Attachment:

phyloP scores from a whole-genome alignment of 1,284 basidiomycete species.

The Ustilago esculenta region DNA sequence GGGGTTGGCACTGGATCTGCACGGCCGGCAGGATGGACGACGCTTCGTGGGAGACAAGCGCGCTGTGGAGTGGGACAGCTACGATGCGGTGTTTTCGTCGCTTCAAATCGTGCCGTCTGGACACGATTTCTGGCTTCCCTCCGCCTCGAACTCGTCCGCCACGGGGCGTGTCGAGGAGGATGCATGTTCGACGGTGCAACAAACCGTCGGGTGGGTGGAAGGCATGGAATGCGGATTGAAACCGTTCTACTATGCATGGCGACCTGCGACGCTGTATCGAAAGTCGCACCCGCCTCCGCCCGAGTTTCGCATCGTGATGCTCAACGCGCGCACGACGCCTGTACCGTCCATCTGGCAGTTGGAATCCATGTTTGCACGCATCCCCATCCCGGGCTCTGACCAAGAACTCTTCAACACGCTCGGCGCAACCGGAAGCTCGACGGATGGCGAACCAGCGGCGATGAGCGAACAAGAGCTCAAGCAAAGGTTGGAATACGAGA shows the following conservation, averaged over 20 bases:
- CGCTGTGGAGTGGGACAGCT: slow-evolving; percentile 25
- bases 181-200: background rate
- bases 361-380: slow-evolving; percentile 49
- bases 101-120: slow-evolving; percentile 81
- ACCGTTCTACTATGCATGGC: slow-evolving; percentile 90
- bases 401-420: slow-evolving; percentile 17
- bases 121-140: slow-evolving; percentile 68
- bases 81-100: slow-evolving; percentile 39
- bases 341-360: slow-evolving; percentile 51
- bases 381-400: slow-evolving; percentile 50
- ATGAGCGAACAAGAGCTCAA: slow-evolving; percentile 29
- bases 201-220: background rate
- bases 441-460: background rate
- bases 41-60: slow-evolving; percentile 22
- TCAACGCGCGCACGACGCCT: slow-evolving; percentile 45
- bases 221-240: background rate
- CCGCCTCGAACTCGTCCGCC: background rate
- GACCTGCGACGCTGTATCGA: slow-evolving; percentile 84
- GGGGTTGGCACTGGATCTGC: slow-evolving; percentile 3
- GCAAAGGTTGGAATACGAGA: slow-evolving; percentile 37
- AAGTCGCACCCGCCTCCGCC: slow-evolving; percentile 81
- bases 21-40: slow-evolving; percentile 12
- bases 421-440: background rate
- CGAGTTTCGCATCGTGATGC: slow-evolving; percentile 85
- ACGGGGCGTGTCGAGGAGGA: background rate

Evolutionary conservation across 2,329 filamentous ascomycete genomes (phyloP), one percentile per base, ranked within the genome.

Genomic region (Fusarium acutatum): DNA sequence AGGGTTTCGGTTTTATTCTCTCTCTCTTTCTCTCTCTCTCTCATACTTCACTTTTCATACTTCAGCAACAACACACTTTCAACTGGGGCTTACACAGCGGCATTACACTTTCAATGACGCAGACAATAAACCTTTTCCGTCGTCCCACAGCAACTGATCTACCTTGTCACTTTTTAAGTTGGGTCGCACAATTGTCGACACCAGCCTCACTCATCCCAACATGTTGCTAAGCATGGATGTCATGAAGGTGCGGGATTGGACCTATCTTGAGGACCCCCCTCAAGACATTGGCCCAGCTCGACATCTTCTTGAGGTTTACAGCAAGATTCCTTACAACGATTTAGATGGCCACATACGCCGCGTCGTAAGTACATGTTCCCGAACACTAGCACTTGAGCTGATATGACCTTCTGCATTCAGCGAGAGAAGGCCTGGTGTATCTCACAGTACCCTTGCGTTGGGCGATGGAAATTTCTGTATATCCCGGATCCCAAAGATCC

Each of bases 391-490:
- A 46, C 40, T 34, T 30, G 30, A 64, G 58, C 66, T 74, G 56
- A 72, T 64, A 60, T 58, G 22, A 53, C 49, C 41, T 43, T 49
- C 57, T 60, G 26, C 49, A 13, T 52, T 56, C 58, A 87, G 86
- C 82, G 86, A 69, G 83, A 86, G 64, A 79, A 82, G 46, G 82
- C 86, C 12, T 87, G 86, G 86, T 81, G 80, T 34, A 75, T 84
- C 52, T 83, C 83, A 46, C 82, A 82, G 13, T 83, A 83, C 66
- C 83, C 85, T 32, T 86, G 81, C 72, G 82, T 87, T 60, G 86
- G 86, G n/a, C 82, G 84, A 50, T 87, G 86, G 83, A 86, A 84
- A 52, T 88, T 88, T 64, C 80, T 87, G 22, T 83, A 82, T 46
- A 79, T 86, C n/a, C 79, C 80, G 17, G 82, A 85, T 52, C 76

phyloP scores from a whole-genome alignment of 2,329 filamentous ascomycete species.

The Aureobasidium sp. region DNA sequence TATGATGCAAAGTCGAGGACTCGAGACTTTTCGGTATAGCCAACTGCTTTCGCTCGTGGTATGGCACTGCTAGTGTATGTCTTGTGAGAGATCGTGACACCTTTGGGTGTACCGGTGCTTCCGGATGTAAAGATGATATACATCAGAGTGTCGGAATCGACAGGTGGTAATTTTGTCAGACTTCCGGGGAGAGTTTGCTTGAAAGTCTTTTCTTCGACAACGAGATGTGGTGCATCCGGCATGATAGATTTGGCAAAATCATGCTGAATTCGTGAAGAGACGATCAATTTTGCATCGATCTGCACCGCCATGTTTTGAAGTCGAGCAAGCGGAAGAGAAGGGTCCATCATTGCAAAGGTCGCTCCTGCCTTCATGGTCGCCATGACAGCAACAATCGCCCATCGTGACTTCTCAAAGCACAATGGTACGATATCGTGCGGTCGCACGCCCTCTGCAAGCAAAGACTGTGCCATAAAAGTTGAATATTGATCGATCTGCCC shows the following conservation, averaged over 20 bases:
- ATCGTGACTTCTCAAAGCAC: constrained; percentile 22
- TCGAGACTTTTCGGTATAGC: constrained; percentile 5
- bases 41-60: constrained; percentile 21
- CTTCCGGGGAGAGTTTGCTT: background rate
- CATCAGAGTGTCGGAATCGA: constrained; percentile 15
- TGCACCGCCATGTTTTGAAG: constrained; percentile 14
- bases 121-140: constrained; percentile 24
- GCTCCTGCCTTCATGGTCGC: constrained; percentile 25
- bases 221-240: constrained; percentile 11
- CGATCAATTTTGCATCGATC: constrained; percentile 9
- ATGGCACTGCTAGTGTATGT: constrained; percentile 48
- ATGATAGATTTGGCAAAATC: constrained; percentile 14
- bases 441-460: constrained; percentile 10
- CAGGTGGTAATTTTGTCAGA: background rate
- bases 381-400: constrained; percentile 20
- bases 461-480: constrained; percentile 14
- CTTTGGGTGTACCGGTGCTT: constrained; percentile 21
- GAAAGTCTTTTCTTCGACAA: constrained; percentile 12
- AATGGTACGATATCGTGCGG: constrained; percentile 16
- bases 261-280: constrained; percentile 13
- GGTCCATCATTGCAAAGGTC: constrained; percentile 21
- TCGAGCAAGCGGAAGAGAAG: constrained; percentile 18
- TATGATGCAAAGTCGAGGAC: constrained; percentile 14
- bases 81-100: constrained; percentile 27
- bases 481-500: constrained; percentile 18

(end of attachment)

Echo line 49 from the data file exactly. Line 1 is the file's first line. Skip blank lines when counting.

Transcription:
- bases 121-140: constrained; percentile 24